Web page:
Taming demons is not separate from exorcism, the two processes are regarded as two sides of the same coin. Her first example here was of a saint who cursed his son with a demon as that would stop the son sinning (the demon here being the lesser of two evils). It demonstrates that the knowledge that lets you drive out demons also lets you call them. The next Christian example Lunn-Rockliffe gave was of Anthony being able to tell that someone's visions were granted by demons because he could ask those demons to tell him something about them that he wouldn't've otherwise known. The magical examples that Lunn-Rockcliffe discussed were of types still familiar from modern mythology - a spell to summon a demon to answer one's questions, and a pair of melted wax dolls with a text intended to bind a woman to love the man who performed the spell.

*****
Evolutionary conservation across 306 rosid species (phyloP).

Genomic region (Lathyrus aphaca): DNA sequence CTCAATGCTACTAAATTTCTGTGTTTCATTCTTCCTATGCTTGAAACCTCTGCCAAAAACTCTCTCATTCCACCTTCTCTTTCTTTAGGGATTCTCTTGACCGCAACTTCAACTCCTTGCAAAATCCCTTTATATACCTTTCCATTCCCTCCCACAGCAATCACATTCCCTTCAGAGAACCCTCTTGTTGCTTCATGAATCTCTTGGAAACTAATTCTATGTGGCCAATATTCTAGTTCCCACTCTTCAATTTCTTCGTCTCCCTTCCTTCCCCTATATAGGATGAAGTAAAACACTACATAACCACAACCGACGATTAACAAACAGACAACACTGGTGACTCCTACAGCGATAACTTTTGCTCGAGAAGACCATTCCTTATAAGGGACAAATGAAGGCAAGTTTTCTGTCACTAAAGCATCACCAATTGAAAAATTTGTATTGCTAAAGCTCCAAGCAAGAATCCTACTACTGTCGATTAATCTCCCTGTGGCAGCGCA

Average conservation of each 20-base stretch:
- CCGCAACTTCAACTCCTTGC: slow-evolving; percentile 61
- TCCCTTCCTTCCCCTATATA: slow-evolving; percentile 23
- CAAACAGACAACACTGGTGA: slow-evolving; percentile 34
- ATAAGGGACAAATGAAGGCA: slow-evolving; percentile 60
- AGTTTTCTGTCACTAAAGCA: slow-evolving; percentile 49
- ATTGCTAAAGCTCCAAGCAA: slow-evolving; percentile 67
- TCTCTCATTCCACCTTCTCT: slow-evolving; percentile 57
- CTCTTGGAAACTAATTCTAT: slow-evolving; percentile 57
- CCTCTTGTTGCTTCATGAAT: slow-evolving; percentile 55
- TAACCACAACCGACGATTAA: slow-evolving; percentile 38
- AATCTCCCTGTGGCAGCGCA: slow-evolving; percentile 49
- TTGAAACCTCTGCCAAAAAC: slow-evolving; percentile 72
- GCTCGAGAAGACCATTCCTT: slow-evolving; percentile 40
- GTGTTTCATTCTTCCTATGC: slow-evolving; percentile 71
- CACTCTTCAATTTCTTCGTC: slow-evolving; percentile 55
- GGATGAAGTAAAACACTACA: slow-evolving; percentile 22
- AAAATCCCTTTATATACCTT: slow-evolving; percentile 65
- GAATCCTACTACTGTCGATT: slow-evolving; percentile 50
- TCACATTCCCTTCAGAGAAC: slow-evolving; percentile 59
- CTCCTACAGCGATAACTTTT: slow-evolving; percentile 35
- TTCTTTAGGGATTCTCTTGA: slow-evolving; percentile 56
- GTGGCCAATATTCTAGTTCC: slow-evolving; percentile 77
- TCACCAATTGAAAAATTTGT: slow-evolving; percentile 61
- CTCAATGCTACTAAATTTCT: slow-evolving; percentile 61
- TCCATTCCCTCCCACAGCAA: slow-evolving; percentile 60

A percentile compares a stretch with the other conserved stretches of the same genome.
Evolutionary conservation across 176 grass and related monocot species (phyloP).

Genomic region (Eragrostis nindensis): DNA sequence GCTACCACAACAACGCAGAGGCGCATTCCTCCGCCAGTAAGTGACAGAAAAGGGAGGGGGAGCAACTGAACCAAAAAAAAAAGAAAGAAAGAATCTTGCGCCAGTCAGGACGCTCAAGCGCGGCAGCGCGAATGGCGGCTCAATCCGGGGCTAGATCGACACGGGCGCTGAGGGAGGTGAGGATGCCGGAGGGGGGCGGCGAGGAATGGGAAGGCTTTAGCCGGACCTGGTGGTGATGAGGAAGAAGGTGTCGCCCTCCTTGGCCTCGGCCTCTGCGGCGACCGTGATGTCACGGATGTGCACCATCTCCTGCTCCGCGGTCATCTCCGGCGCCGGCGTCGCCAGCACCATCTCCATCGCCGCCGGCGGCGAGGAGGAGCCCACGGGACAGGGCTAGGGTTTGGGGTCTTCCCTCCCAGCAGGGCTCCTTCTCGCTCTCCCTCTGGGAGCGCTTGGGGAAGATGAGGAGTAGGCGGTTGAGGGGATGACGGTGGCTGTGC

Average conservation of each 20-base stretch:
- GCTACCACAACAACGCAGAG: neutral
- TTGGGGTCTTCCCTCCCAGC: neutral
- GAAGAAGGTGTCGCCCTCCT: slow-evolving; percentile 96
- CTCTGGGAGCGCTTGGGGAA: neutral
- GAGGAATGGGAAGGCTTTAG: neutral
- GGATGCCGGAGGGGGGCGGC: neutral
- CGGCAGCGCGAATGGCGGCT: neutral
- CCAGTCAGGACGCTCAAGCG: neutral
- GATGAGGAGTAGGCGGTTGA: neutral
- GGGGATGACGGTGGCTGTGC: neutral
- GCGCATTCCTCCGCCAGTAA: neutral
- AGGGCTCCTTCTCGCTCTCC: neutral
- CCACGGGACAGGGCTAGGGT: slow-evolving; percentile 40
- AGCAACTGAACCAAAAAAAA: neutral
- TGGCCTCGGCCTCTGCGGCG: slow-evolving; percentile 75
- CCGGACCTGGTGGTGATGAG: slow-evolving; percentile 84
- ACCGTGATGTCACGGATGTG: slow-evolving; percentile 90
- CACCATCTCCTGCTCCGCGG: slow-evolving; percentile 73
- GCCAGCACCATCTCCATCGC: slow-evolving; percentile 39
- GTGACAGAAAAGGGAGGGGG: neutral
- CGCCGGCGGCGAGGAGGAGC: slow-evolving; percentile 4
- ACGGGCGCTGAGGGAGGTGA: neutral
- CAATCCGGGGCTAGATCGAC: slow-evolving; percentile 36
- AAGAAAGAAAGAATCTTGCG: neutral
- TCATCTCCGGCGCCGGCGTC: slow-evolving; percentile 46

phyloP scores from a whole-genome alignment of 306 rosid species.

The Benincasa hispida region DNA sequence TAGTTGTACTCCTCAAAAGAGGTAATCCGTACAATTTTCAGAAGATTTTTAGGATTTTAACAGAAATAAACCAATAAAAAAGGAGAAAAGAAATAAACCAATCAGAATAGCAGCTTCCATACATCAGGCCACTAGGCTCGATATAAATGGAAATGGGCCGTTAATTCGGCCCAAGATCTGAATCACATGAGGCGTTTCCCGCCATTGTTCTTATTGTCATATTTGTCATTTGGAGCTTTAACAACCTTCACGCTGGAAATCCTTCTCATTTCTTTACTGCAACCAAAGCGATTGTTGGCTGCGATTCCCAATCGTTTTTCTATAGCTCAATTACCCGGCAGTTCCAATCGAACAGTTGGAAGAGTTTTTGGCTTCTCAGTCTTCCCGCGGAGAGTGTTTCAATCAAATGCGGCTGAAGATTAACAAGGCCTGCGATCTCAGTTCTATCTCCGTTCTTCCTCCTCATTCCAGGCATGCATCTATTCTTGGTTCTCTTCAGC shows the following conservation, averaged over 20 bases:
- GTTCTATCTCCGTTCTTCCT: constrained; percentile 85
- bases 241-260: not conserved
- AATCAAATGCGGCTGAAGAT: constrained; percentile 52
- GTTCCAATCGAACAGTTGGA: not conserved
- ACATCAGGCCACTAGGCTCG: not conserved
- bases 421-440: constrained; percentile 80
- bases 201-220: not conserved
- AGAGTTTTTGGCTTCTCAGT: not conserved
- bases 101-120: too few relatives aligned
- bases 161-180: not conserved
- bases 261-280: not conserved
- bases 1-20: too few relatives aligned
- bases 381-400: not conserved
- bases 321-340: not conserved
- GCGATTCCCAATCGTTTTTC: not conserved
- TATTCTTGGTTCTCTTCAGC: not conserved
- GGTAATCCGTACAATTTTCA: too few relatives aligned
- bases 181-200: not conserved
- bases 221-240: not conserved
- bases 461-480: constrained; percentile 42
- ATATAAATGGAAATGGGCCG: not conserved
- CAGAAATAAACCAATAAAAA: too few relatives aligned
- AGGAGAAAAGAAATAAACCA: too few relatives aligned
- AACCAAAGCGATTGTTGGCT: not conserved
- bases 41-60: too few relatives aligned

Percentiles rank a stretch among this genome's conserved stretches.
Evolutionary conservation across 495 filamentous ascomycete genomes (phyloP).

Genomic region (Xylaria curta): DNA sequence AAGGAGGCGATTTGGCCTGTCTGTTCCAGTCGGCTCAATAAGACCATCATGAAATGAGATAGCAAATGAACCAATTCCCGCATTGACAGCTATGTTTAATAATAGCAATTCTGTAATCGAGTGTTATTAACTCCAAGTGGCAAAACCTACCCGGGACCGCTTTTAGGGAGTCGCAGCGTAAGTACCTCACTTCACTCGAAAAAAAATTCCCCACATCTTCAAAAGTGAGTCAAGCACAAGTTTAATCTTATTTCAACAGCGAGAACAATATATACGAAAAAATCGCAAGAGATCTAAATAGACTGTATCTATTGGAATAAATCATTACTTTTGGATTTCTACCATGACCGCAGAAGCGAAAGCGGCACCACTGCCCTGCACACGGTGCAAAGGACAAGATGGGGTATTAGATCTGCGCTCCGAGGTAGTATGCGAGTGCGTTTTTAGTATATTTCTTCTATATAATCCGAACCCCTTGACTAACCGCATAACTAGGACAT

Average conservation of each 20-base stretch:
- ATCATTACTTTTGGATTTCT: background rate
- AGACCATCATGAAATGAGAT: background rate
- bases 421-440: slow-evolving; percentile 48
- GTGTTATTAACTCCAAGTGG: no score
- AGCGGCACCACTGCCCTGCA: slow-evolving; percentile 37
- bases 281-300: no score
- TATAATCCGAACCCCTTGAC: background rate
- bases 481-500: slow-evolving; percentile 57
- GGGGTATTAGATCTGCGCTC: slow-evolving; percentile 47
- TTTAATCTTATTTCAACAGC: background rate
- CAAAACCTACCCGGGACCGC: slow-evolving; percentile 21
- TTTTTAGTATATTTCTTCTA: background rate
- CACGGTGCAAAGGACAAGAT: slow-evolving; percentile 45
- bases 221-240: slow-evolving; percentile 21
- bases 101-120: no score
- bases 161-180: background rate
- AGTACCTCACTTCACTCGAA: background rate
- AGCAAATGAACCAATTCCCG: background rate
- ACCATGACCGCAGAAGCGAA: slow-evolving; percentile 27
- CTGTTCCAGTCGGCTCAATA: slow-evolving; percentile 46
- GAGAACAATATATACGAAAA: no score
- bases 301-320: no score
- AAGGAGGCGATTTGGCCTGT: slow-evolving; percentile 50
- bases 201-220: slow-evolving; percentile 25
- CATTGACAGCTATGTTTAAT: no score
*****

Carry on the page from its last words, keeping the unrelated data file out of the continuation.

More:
Lunn-Rockliffe summed up by saying that the evidence suggests that rather than a great culture clash of Christian vs. Pagan such as was written about by the zealots, in practice people actually turned to whichever practitioners were convenient.

In the Q&A section Jan Assmann mentioned something interesting to me because I'm learning Akkadian - the il/ilu Semitic stem has a broad definition in the same way that Lunn-Rockliffe was defining & using the term demon to encompass divine beings, ghosts, and creatures of wind or spirit. So the Akkadian word "ilum" which my textbook translates as "god" is not as narrow as that might imply.

Glanville Lecture: "The Book of Exodus and the Invention of Religion" Jan Assmann